Andijan, Six Years Later

For many people, today is Friday the 13th, but for those who live in Uzbekistan, today marks six years since the Andijan massacre. The background on what happened at Andijan in 2005 is courtesy of Human Rights Watch (HRW):

On the morning of May 13, 2005, gunmen broke into Andijan’s prison to release 23 local businessmen who were on trial for “religious extremism” and attacked several government buildings in Andijan. Hours later, thousands of people gathered on the square of their own accord to vent grievances about poverty and government repression. Although a small group of gunmen were on the square, the overwhelming majority of demonstrators were unarmed.

Later in the day, Uzbek security forces indiscriminately shot into the crowd from armored personnel carriers (APCs) and sniper positions above the square. Toward evening, government troops blocked off the square and then, without warning, opened fire, killing and wounding hundreds of unarmed civilians. As they tried to escape, hundreds of people were shot by snipers or mowed down by troops firing from APCs. After the peak of the carnage, government forces swept through the area and executed some of the wounded where they lay.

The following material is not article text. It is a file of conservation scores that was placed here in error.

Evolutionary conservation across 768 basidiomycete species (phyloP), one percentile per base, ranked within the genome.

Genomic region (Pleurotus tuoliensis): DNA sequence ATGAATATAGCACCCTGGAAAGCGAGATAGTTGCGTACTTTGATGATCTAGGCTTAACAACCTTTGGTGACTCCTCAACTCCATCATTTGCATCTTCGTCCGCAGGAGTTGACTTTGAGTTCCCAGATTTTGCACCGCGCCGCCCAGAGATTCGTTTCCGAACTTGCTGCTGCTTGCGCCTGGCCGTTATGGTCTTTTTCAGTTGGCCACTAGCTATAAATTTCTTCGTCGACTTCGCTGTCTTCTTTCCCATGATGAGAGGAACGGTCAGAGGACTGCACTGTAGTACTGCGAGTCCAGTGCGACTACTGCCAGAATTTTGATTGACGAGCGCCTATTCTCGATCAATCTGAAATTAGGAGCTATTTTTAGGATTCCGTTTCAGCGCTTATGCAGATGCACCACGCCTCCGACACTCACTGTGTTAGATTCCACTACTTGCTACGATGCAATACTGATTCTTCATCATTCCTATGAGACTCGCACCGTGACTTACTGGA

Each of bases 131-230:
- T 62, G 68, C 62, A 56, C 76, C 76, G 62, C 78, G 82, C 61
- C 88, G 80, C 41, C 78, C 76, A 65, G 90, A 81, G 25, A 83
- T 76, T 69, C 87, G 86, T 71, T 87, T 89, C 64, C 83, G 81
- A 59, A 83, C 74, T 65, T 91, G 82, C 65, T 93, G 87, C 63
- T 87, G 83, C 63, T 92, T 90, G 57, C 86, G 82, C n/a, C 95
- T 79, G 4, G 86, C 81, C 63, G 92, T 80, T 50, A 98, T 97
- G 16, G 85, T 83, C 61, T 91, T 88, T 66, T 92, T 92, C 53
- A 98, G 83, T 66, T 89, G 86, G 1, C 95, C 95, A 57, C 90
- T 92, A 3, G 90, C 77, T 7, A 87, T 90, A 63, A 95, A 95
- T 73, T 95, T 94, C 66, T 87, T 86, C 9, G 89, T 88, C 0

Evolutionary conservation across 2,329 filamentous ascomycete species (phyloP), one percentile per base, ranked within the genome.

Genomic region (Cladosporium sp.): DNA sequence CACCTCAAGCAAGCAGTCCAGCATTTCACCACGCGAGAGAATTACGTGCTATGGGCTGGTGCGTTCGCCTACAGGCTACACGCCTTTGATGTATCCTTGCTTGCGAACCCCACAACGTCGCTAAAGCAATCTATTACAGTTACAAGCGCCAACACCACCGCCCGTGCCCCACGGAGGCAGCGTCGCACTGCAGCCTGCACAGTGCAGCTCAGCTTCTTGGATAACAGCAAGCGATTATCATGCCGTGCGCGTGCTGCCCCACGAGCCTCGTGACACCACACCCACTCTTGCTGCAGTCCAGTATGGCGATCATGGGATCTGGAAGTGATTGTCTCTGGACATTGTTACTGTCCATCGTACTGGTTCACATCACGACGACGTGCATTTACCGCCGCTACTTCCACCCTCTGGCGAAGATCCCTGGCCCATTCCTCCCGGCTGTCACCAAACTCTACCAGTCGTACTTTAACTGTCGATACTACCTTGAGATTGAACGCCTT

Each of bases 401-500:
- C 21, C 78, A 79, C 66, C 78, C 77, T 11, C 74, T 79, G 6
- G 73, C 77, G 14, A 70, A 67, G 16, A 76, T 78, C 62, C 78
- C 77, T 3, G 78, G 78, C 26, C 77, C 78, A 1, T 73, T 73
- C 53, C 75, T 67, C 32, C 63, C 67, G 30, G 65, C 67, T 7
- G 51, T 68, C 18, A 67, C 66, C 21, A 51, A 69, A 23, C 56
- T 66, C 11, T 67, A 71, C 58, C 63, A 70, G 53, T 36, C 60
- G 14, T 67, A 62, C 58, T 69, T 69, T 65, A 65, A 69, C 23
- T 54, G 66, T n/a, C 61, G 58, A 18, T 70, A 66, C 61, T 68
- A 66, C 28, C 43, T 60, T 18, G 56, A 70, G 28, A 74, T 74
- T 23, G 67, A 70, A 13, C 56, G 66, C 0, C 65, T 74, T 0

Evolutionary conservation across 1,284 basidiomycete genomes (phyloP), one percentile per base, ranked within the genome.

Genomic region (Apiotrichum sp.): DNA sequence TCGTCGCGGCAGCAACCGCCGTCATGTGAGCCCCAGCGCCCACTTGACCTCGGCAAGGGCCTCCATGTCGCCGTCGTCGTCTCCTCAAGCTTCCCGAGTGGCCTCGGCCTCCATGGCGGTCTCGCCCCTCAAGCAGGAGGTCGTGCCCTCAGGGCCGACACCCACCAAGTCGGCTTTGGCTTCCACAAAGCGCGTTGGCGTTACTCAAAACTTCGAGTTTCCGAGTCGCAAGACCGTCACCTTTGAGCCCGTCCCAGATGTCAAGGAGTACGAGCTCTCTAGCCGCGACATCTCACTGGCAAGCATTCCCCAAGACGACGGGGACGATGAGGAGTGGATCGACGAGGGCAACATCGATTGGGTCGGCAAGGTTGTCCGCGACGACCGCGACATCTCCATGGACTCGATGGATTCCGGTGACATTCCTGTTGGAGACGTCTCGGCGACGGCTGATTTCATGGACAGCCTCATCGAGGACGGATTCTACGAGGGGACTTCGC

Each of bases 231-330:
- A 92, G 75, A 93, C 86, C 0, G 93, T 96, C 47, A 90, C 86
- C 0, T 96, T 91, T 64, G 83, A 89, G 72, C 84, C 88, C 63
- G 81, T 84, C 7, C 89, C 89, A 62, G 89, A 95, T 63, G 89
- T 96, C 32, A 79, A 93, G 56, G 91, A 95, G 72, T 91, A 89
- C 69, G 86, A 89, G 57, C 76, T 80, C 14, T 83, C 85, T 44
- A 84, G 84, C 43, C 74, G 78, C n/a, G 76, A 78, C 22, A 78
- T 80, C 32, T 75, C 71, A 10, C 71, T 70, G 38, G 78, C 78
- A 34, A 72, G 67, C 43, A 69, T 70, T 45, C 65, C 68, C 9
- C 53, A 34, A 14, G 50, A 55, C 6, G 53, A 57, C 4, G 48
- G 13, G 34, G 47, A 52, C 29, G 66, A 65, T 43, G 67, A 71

Uzbekistan’s human rights record hasn’t improved these past six years. If anything, the human rights conditions have deteriorated. HRW is calling on the European Union–specifically Germany–and United States to “re-examine their relationships with the Uzbek government” due to its “atrocious rights record.”

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